Oh I remember seeing this place on a postcard. Now, here I am taking photos of it. I am fascinated by monks too and I promised myself to take photos of them. I asked them to pose for me. LOL! Angkor Wat is huge, and I guess we weren’t able to wander around it. But its all good, otherwise, our legs have fallen.

We went to Psa Ja Market and was surprised that the vendor is charging everything in dollars or baht instead of riel. I bought lots of shirts and bags, just in time for my demobilization. The items are overpriced of course, its how you deal with the vendors to get a discount. Big discounts!

Its dinner time again, buffet style, but this time with traditional Apsara dance. Too bad I couldn’t take one good photos of the dancers, I’m too shy to use the flash of my camera.

We went back to the hotel, took a quick rest, hit the shower and explored the city. There are different bars in one street, the area reminded me of Khao San Road in Bangkok. We stayed there until 0030H only.

The next morning, we prepare ourselves to go to The Killing Fields.

The Killing Fields were a number of sites in Cambodia where large numbers of people were killed and buried by the Communist Khmer Rouge regime, during its rule of the country from 1975 to 1979. Estimates of the number of dead (execution, disease and starvation together) range from 1.4 to 2.2 million out of a population of around 7 million. In 1979 Communist Vietnam invaded the country, which at that time was officially called Democratic Kampuchea, and toppled the Khmer Rouge regime.


Actually, I had a different picture on my mind and was a bit surprised after I saw a temple now. I can still remember some parts of the movie as I watched it when I was in second grade. Seeing the bones of the victims was heartbreaking. There were posters about how these victims suffered. This was our last stop then we headed home.

All in all I took 1079 photos, and I randomly picked 50 photos to be included on the slide show. LOL!





I am satisfied by the way the bondstreettour handled the tour, well except for the last lunch. LOL! And of course I am very thankful to P’Gang, P’ G, Nong Hinghoi and Nung Noom for inviting me. I won’t forget this tour of course. Sawaddee Krub!

Next trip is in Bali, right? LOL!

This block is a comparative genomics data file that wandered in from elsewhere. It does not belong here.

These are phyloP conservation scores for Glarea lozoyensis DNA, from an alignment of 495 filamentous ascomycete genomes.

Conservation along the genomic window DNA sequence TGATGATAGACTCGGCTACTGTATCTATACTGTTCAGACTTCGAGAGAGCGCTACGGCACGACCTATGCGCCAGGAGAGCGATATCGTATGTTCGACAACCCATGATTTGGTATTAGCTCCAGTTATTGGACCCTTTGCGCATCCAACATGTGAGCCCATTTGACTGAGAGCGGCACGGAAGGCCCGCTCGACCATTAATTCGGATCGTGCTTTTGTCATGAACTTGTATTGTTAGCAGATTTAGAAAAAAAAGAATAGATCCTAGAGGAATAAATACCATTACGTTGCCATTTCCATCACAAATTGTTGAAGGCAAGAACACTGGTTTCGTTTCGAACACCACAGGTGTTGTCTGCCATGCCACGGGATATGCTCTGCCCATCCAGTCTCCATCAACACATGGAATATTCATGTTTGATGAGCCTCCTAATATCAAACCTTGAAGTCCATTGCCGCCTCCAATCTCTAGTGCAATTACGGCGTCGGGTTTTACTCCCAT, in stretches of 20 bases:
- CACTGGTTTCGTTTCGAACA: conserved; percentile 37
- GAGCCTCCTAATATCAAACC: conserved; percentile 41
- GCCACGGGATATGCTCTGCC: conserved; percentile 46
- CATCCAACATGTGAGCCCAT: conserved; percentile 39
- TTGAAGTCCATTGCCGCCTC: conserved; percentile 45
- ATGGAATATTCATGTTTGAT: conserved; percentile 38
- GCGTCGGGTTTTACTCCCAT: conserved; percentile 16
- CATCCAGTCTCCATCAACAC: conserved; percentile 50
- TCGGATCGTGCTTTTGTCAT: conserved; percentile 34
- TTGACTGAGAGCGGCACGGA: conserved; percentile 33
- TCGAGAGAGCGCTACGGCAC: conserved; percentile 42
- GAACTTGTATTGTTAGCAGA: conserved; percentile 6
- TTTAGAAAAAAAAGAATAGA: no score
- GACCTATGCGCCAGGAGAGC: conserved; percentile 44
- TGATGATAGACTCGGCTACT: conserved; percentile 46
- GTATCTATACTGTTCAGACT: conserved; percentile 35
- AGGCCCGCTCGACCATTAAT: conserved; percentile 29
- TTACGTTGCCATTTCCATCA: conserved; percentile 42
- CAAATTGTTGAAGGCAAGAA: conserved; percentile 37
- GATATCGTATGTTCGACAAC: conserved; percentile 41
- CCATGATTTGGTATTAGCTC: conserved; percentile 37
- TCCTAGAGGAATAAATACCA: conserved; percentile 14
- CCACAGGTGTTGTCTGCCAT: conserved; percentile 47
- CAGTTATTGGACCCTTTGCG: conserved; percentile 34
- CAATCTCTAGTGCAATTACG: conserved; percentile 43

totomai
05/12/08

9 comments:

  1. Totomai,

    What make asian countries interesting are our rich history, diverse culture, and our people. There is a mystic beauty in our lands not comparable to the refined, trimmed, and modern cities here in America and Europe.

    I think these draw many tourists from this side of the planet to asia.

    I wish you well.

    ~ Jeques

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  2. Hi Jeques, yes I guess you are right. There's a lot to explore and discover in Asia. Its a beautiful country coupled with history and traditions.

    Thanks

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  3. I've been across the border to cambodia once or twice - never really visited the country. This makes me want to go for a proper visit

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  4. @Stan, you should explore the country! spend a day or two there.

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  5. Your posts are always well detailed and so very interesting. I look forward to them

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  6. @jadey, thanks. its my pleasure to share my experiences / travels to all

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  7. Oh my God. I've always wanted to go to Cambodia. :) Your pictures reinforced my desires, hehehe. Nice blog, thanks for sharing the experience with us. :)

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  8. @estelle, you should go and visit cambodia, the country is rich with history and tradition :-)

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  9. Great photos. Must have been harrowing to see those Killing Fields.

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any thoughts to distill?